CIA policy: Won't use vaccination programs as part of operations

Story highlights

  • Policy was put into place last August following concerns raised by health school deans
  • Vaccination ruse was part of effort to get Osama bin Laden in Pakistan in 2011
  • Health school deans said one group had to pull out of its polio vaccine program
  • CIA said it seriously considered the concerns and then acted

A newly disclosed CIA policy mandates that it won't use vaccination programs as part of its operations, according to the Obama administration.

The directive by CIA Director John Brennan, made nine months ago but only coming to light now, followed concerns raised by leaders of a dozen U.S. public health schools in a letter to President Barack Obama.

They spoke out following revelations the CIA had enlisted a doctor to oversee a false immunization campaign in Pakistan ahead of the 2011 raid that killed al Qaeda leader Osama bin Laden in Abbottabad.

The campaign's true purpose was to collect information on the residents of the compound, and attempt to confirm DNA matches to bin Laden or relatives.

The public health programs reached out to Obama after the organization Save the Children was forced to "withdraw all foreign national staff" from Pakistan as a "result of a CIA sham vaccination campaign."

Save the Children was in the midst of a campaign to administer the polio vaccination in Pakistan, one of the few places left in the world where the virus is still prevalent.

In their letter to the White House in January 2013, the deans also alleged that "seven or more United Nations health workers who were vaccinating Pakistani children against polio were gunned down in unforgivable acts of terrorism" as a result of the CIA effort.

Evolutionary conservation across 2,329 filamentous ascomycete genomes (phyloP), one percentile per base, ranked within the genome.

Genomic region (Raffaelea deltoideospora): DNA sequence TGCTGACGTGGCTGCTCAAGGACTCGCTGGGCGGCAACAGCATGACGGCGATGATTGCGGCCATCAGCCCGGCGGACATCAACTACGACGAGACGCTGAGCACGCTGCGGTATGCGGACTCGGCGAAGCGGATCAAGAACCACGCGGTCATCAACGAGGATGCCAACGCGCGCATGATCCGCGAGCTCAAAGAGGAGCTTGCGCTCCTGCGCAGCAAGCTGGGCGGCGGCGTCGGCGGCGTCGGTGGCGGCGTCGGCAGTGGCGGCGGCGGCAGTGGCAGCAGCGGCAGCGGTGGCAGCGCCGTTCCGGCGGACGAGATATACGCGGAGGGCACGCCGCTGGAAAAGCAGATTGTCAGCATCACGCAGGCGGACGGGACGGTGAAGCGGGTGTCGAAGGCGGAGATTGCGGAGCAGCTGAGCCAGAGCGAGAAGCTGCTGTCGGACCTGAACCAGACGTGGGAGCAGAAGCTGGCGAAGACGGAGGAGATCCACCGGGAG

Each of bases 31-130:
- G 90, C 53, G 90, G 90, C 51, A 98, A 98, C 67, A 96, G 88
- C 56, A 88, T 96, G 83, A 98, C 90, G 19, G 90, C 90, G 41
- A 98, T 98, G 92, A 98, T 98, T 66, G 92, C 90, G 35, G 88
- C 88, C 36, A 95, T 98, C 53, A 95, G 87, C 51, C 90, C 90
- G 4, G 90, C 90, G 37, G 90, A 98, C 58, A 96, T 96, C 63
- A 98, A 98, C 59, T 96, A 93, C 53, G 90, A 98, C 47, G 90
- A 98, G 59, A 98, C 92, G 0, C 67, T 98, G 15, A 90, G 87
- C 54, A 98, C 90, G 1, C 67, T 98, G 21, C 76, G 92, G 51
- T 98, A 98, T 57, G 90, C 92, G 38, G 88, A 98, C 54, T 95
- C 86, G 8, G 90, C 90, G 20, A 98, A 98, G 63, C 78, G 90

In a letter dated May 16 and obtained by CNN on Monday, Lisa Monaco, the top White House adviser on homeland security and counterterrorism, told the health school deans that Brennan had "directed in August 2013 that the agency make no operational use of vaccination programs, which includes vaccination workers.

"Similarly, the agency will not seek to obtain or exploit DNA or other genetic material acquired through such programs," the letter said.

CIA spokesman Dean Boyd told CNN on Monday that Brennan established the policy "after carefully considering a variety of views, including those from outside the agency. He took seriously the concerns raised by the public health community, examined them closely, and took decisive action."

Boyd also said it "is important to note that militant groups have a long history of attacking humanitarian aid workers in Pakistan and those attacks began years before the raid against the bin Laden compound."

By publicizing the policy, he said the CIA hopes to "dispel one canard that militant groups have used as justification for cowardly attacks against vaccination providers," noting that the agency "has great respect for the vital work that vaccination workers perform around the globe."

National Security Council spokeswoman Caitlin Hayden confirmed Monaco's letter to the school deans and its contents.